Weight loss has an impact on cancer survival 

Weight loss is one of the most common side effects in people diagnosed with cancer. Often occurring prior to diagnosis, weight loss can be exacerbated by nausea, sickness and loss of appetite during treatment.


Although weight loss can be welcomed by some patients, cancer affects the protective muscle tissue (‘lean body mass’) needed to keep the body strong, rather than the fat tissue. This loss of muscle is called ‘cachexia’. It not only causes fatigue and poor physical function – it also leads to a reduction in BMI which can affect the body’s ability to tolerate cancer treatment.

An optimal chemotherapy dose is usually calculated, per patient, depending on their weight and height. Any changes from first diagnosis could affect treatment dose, or even delay it. Therefore, by maintaining good nutritional intake, patients can help reduce the risk of losing additional muscle weight in the future. This can help support the body can better tolerate treatment. However, maintaining weight doesn’t mean just eating more higher calorie foods.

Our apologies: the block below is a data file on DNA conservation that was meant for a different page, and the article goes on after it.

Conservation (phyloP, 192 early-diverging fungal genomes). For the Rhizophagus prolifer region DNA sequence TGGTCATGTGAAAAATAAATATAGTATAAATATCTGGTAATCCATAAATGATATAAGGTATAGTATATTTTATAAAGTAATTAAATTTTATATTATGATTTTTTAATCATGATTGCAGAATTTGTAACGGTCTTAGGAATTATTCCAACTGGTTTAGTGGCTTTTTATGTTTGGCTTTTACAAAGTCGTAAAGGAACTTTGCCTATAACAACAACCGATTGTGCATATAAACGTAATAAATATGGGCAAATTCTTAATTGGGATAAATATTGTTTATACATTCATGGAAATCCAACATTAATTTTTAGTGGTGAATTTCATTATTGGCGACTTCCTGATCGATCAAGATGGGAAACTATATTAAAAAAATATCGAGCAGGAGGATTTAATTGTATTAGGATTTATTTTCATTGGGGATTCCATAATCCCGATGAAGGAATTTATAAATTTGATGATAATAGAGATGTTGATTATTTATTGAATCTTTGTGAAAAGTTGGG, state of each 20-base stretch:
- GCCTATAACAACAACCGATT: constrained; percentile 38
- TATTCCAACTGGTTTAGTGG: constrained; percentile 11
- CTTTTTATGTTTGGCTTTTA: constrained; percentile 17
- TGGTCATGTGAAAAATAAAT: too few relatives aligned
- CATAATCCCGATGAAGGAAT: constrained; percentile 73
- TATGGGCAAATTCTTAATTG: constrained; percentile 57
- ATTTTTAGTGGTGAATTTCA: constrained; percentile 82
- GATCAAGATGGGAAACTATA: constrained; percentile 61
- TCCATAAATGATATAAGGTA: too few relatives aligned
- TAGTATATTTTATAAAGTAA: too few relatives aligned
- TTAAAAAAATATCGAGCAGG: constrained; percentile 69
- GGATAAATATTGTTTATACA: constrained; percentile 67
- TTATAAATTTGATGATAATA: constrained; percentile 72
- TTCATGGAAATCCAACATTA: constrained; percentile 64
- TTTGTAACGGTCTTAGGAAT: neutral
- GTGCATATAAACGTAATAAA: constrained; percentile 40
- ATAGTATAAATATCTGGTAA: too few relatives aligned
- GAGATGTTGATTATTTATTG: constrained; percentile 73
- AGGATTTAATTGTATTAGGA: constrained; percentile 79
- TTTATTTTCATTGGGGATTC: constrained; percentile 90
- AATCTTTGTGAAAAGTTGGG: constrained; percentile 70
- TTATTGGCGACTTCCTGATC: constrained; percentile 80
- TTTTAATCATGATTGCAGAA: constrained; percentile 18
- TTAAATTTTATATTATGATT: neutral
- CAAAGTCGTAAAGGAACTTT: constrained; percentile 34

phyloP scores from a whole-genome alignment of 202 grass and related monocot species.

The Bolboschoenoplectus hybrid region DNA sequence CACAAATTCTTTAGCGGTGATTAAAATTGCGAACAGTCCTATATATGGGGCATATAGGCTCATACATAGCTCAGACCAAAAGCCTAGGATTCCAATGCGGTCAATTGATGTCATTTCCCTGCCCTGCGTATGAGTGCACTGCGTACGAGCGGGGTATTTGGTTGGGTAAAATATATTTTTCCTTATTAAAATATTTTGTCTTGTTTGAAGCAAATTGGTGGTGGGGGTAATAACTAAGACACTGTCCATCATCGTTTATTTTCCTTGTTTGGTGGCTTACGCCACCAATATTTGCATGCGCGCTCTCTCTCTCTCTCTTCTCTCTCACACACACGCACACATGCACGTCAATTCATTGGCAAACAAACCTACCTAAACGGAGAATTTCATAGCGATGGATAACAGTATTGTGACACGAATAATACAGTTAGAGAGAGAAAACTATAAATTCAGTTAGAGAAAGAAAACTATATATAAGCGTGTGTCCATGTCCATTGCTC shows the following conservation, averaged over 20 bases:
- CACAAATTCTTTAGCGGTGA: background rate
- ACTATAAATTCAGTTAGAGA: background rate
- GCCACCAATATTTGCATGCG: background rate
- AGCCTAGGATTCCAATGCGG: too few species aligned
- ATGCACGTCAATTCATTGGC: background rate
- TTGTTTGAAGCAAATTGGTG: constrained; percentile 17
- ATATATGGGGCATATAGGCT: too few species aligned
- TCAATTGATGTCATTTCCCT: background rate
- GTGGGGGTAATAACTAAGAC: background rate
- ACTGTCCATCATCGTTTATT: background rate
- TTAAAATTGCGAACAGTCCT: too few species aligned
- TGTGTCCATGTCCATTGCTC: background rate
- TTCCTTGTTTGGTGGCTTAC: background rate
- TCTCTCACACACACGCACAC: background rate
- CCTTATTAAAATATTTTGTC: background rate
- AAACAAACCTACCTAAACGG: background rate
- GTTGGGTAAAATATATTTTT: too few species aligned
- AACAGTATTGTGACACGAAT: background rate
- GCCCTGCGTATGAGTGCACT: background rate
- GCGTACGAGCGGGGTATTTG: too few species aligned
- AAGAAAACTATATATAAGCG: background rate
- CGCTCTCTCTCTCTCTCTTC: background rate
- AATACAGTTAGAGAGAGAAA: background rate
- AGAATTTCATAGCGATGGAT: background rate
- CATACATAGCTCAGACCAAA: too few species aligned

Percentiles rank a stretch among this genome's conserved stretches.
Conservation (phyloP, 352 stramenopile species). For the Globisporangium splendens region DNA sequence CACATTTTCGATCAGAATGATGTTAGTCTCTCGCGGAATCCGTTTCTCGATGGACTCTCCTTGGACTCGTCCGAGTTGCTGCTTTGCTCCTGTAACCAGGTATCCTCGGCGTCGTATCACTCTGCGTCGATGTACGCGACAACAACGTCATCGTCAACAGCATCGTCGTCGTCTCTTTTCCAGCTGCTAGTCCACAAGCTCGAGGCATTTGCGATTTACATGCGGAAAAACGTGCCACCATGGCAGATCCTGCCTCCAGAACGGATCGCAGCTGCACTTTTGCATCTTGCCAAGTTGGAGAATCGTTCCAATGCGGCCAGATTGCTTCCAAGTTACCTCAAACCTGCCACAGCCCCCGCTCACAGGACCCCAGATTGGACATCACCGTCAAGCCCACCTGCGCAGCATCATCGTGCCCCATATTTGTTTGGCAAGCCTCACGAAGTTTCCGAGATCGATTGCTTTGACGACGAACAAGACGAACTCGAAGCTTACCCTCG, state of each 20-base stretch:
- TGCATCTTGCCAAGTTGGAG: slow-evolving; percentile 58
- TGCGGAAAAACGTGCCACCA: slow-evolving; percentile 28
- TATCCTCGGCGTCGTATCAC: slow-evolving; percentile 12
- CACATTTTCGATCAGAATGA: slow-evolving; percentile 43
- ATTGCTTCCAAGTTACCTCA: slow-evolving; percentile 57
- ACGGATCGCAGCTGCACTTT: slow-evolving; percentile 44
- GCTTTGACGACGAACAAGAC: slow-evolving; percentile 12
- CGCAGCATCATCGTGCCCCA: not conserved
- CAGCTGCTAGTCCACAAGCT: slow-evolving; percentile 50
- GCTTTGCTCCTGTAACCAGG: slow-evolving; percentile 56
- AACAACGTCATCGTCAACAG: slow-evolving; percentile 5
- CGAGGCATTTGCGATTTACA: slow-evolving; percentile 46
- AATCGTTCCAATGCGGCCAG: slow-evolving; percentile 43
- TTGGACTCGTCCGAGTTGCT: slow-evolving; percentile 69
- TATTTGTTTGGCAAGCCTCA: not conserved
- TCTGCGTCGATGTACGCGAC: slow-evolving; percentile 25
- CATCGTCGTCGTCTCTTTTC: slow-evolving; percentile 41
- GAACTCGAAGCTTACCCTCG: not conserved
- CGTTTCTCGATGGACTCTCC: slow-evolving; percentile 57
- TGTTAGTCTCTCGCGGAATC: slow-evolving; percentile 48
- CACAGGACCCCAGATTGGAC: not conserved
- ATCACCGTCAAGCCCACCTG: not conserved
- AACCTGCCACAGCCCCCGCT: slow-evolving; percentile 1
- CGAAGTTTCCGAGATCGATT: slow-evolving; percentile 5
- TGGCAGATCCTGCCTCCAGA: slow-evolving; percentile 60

A healthcare professional may recommend medical nutrition. Medical nutrition is specially formulated to give the body the right nutritional balance and support patients during chemotherapy. Medical nutrition as prescribed by a healthcare professional, can be taken in between, or along with, regular meals to give your body the extra reserve to help prevent any additional weight loss. 

  1. Ryan et al. Proc Nutr Soc. 2016;75(2):199-211.




The prevalence of malnutrition in cancer patients ranges from 30-80% [1]. The right medical nutritional support helps patients before, during and after treatment.


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